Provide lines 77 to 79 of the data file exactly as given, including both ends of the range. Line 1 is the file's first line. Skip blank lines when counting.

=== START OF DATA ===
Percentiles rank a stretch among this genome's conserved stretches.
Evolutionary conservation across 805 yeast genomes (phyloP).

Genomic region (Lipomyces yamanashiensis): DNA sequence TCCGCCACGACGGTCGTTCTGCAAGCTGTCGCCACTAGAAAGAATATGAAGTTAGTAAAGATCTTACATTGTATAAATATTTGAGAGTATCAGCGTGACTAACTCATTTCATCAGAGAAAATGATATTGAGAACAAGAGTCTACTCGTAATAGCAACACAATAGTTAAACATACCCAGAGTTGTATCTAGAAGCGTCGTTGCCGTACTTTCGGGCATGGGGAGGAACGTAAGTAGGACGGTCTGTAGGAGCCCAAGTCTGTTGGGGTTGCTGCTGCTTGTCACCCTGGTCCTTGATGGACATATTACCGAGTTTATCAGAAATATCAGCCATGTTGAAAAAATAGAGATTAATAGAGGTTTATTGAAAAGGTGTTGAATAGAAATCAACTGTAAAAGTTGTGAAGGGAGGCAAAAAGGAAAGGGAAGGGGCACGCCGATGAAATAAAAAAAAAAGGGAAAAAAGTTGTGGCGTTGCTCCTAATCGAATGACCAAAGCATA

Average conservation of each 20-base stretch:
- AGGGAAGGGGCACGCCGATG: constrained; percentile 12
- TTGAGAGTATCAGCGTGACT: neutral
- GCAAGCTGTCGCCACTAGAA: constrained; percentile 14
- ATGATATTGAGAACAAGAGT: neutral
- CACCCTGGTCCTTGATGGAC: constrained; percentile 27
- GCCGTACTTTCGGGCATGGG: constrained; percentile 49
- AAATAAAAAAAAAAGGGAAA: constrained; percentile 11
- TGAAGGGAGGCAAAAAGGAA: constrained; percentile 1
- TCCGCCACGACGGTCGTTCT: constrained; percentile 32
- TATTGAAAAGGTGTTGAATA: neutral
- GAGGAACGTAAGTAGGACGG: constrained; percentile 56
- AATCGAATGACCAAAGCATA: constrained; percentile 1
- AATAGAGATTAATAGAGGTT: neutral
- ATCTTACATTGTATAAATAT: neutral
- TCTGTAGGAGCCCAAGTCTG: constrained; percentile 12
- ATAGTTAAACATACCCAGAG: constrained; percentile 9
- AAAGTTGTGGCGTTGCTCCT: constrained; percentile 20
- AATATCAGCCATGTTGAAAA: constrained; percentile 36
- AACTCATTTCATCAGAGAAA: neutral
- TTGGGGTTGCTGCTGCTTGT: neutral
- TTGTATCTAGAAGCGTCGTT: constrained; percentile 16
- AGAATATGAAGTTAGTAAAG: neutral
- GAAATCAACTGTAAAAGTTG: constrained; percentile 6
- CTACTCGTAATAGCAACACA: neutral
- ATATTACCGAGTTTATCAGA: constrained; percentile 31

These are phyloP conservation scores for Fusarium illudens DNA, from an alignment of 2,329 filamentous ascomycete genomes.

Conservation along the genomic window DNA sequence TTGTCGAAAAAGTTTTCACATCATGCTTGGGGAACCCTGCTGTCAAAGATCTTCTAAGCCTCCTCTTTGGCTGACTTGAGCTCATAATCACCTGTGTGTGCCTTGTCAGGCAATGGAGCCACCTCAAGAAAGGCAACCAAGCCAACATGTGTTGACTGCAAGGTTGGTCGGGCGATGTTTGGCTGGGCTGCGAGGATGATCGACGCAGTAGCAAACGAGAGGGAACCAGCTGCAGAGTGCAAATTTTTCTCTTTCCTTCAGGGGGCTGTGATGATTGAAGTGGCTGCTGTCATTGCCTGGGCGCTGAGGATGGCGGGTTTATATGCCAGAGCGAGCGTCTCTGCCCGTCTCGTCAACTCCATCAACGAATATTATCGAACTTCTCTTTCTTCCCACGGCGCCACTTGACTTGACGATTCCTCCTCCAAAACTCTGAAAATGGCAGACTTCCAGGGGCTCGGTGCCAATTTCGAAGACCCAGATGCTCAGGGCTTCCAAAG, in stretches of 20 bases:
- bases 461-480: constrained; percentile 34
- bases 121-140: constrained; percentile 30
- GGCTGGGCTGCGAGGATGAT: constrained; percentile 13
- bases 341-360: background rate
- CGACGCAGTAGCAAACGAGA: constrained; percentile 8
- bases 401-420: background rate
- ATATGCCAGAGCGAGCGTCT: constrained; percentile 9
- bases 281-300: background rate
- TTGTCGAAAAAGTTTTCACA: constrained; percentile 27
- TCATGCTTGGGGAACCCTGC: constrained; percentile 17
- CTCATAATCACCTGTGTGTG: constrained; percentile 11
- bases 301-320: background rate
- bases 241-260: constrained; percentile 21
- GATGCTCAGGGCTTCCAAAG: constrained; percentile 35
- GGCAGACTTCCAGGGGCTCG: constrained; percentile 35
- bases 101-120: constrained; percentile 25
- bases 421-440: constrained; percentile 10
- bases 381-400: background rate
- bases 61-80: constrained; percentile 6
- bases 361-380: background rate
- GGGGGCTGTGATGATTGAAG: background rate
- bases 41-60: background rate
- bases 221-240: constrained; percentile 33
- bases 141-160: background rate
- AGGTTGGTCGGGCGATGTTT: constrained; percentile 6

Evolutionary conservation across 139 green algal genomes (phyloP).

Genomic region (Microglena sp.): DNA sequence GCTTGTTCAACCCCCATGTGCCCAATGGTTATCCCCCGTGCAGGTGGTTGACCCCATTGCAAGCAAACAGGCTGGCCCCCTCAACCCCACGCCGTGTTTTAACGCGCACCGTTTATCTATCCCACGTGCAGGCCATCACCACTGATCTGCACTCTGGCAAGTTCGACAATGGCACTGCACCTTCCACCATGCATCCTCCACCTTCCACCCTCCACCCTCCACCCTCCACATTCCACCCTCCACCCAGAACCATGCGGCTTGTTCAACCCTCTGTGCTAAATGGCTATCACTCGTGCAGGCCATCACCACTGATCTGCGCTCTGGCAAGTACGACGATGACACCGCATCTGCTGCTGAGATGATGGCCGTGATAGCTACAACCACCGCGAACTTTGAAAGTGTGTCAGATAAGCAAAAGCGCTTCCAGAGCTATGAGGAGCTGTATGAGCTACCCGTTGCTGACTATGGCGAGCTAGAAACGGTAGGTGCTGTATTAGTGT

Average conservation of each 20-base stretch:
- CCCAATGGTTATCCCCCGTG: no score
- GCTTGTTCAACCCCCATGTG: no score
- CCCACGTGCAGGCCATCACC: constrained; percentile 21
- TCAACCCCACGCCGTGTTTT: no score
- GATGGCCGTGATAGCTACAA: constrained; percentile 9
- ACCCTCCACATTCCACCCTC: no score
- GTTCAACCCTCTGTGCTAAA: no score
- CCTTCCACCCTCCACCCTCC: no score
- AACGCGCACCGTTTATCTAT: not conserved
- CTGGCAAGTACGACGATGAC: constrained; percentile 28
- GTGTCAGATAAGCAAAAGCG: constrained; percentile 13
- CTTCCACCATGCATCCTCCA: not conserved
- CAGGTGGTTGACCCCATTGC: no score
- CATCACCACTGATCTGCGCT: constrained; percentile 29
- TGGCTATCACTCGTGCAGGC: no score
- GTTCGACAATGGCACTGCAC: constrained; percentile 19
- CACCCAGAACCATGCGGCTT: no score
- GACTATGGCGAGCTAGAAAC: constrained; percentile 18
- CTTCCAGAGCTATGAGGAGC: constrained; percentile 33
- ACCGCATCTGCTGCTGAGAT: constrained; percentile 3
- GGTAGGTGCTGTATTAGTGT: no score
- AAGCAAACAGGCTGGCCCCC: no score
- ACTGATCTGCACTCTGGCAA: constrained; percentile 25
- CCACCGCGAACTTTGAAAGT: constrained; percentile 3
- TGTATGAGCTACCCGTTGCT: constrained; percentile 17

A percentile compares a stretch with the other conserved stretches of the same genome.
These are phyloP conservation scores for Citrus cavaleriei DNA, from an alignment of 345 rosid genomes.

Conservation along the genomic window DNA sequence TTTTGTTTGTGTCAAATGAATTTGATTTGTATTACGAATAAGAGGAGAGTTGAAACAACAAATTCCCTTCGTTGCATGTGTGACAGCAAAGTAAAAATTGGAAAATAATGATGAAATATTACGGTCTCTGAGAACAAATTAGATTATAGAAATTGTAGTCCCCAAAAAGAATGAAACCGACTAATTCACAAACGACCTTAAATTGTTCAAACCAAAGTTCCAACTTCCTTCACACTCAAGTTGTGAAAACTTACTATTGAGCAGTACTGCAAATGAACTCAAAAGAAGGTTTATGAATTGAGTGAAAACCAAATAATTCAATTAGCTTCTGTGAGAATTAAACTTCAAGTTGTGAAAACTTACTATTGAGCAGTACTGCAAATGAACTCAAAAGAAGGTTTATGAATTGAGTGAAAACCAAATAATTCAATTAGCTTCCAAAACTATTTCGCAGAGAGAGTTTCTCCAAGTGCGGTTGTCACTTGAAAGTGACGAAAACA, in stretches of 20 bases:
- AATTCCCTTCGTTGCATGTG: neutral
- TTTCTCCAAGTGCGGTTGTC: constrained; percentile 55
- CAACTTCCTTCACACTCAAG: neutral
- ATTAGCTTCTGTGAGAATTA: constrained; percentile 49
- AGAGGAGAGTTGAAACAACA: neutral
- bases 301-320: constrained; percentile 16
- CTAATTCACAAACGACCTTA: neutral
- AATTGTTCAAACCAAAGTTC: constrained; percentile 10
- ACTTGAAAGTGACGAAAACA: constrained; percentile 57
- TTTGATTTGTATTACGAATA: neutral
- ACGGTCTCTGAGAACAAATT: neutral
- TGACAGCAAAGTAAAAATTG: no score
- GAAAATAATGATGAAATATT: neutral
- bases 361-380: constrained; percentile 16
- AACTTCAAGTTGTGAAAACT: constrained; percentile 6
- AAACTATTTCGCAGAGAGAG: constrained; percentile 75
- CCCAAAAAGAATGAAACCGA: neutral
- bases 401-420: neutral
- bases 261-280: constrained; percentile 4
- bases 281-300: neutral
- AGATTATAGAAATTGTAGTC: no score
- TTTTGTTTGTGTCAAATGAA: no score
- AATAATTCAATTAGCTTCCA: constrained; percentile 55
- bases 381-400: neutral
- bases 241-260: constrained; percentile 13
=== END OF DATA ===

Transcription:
- GACTATGGCGAGCTAGAAAC: constrained; percentile 18
- CTTCCAGAGCTATGAGGAGC: constrained; percentile 33
- ACCGCATCTGCTGCTGAGAT: constrained; percentile 3